I'm working on a website conversion. The files as they were linked and served from the web server were case insensitive. But, I've made a dump of the site on my linux system and I'm writing scripts to migrate data. The problem is that I'm running into case sensitivity problems between link strings in the pages and the actual word case on the file system.

For instance, a page might have a link like <a href='/subfolder/PageName.asp'> while the actual file is /subfolder/pagename.asp. Likewise with images — <img src='spacer_sm.gif'> might be Spacer_Sm.gif.

So my thought is to change all directory and filenames to their lower-case equivalents for the site download. How do I do this (and might there be a better way?)

Even if there are unix commands that have case-insensitve switches, I'm using php, so not all of the filesystem commands there have options for case sensitivity.


I don't know whether your unix-flavor has a rename. Many Linuxes have, and it is part of a perl-package, if you search for a repository.

find ./ -depth -exec rename -n 'y/[A-Z]/[a-z]/' {} ";"

Above version with

rename -n 

doesn't really perform the action, but only print what would be done. You omit the -n to do it for real.

  • What 'language' or regex is the 'y/[A-Z]/[a-z]/' part? – user394 Sep 7 '11 at 15:57
  • Well, since rename is part of a perl package, I guess perl, but the pattern is used in sed too, and maybe in AWK as well. I only know sed quiet well. I translate y to translate or map, but I don't know where the character origins from. – user unknown Sep 7 '11 at 16:21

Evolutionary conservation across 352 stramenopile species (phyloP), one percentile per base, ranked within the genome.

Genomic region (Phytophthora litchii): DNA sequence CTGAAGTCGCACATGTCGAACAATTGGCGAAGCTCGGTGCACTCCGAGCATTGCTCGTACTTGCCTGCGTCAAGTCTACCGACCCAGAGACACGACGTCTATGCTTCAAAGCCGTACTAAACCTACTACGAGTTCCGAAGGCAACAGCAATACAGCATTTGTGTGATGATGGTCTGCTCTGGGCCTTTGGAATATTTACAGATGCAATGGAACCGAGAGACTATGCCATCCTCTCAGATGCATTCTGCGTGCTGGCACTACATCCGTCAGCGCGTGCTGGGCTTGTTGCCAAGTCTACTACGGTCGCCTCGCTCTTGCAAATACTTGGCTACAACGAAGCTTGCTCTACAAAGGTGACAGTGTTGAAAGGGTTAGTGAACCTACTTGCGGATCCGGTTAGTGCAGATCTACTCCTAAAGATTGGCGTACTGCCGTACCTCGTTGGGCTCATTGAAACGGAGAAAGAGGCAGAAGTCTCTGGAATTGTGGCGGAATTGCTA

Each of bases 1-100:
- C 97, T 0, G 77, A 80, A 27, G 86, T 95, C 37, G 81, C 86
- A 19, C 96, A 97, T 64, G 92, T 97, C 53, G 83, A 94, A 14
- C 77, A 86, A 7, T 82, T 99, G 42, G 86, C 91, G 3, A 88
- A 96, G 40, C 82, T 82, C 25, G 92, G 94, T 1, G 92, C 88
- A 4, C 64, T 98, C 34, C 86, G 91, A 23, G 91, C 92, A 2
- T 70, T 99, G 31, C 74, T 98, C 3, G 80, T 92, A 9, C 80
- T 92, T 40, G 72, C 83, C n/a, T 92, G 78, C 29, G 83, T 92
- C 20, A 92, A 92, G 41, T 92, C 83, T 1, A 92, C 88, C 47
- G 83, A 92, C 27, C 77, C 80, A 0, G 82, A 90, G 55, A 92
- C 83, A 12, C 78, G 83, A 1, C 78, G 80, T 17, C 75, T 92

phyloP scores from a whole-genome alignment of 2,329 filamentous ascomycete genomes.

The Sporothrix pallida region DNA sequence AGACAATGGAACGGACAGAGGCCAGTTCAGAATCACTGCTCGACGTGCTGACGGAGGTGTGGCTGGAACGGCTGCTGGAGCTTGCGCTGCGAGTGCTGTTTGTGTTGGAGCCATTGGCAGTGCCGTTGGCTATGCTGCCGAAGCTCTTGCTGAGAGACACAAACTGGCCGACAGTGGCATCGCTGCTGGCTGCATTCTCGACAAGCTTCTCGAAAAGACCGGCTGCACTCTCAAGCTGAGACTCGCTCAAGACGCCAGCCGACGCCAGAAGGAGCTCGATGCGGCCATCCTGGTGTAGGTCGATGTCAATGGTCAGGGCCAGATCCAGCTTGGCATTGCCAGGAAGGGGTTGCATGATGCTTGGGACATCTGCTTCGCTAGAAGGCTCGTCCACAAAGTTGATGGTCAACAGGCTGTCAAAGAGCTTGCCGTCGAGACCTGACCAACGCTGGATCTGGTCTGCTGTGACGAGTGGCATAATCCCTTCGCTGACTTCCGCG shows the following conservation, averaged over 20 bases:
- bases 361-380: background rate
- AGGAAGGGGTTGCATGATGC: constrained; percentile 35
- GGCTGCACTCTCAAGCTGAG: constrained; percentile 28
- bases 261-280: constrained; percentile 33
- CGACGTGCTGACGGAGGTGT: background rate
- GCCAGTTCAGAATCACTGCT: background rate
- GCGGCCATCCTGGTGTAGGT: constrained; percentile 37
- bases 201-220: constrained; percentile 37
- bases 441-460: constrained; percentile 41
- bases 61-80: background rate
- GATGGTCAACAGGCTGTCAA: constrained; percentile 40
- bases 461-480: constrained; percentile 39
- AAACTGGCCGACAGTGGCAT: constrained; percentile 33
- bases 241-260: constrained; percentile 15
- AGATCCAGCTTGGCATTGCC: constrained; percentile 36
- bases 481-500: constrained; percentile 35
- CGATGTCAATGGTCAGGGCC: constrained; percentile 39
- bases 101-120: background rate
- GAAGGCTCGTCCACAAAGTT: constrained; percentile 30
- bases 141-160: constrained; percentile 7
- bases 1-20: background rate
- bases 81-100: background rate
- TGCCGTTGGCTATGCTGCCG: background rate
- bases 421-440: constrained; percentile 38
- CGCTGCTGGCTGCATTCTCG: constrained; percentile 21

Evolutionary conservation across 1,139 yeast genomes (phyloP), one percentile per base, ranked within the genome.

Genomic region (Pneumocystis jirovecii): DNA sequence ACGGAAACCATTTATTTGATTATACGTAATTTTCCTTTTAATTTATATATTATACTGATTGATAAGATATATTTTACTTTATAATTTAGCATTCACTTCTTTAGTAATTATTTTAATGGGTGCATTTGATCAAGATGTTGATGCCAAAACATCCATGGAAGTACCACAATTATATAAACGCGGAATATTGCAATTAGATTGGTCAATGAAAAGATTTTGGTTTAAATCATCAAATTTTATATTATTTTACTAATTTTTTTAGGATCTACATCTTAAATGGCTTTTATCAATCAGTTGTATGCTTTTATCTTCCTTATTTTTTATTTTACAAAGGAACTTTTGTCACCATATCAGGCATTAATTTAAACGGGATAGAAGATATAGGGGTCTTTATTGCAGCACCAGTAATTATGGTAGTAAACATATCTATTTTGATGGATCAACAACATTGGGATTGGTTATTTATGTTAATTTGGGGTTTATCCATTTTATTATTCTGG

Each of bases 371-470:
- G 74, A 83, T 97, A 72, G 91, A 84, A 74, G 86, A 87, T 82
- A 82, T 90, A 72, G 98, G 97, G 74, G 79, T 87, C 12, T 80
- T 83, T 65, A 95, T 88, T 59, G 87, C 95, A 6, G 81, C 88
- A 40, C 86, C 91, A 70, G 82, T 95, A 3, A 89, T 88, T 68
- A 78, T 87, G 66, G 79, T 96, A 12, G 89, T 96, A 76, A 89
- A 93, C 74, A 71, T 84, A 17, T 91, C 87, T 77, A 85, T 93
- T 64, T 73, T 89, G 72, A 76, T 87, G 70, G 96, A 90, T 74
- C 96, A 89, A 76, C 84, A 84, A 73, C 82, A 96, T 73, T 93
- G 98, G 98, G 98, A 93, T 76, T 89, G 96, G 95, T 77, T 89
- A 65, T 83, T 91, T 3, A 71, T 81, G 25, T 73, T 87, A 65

• Must be perl regex - Gilles in his answer says rename is a perl script. – user394 Sep 7 '11 at 16:26
  • Yes, and you may use perl regexs, to modify the filenames, which doesn't necessarily conclude from being written in perl, but which might be the more interesting question. – user unknown Sep 7 '11 at 16:33


zmv -o-i '(**/)(*)' '$1${2:l}'

Explanations: zmv renames files matching a pattern according to the given replacement text. -o-i passes the -i option to each mv command under the hood (see below). In the replacement text, $1, $2, etc, are the successive parenthesized groups in the pattern. ** means all (sub)*directories, recursively. The final (/) is not a parenthesized group but a glob qualifier meaning to match only directories. ${2:l} converts $2 to lowercase.

Perl rename

Here I use the Perl rename script that Debian and Ubuntu ship as /usr/bin/prename (typically available as rename as well). With bash ≥4 or zsh:

shopt -s globstar  # only in bash
rename 's!/([^/]*/?)$!\L/$1!' **/*

With other shells:

find . -depth -exec rename -n 's!/([^/]*/?)$!\L/$1!' {} +



find . -depth -exec sh -c '
    t=${0%/*}/$(printf %s "${0##*/}" | tr "[:upper:]" "[:lower:]");
    [ "$t" = "$0" ] || mv -i "$0" "$t"
' {} \;

The use of -depth ensures that deeply nested directories are processed before their ancestors.


It did not work on the following directory structure :


Here's an example that does work :

for i in `find | sort -r | sed '$d'`; do \
   b=${i%/*}; e=${i##*/}; mv $i $b'/'${e,,}; done

For an explanation on b and e vars:

man bash

Then use the following key sequence: /,,Enterbb


The accepted answer didn't work for me as it tried to change all the directories at once. I found another solution on stackexchange very similar to the portable one from Gilles above: from Baramin -

I've copied it here:

find . -depth | \
while read LONG; do
   SHORT=$( basename "$LONG" | tr '[:lower:]' '[:upper:]' )
   DIR=$( dirname "$LONG" )
   if [ "${LONG}" != "${DIR}/${SHORT}"  ]; then
     mv "${LONG}" "${DIR}/${SHORT}"

To which I changed the tr command to i.e: sed s/cat/dog/g

Any thanks goes to Baramin at link above.i.e.

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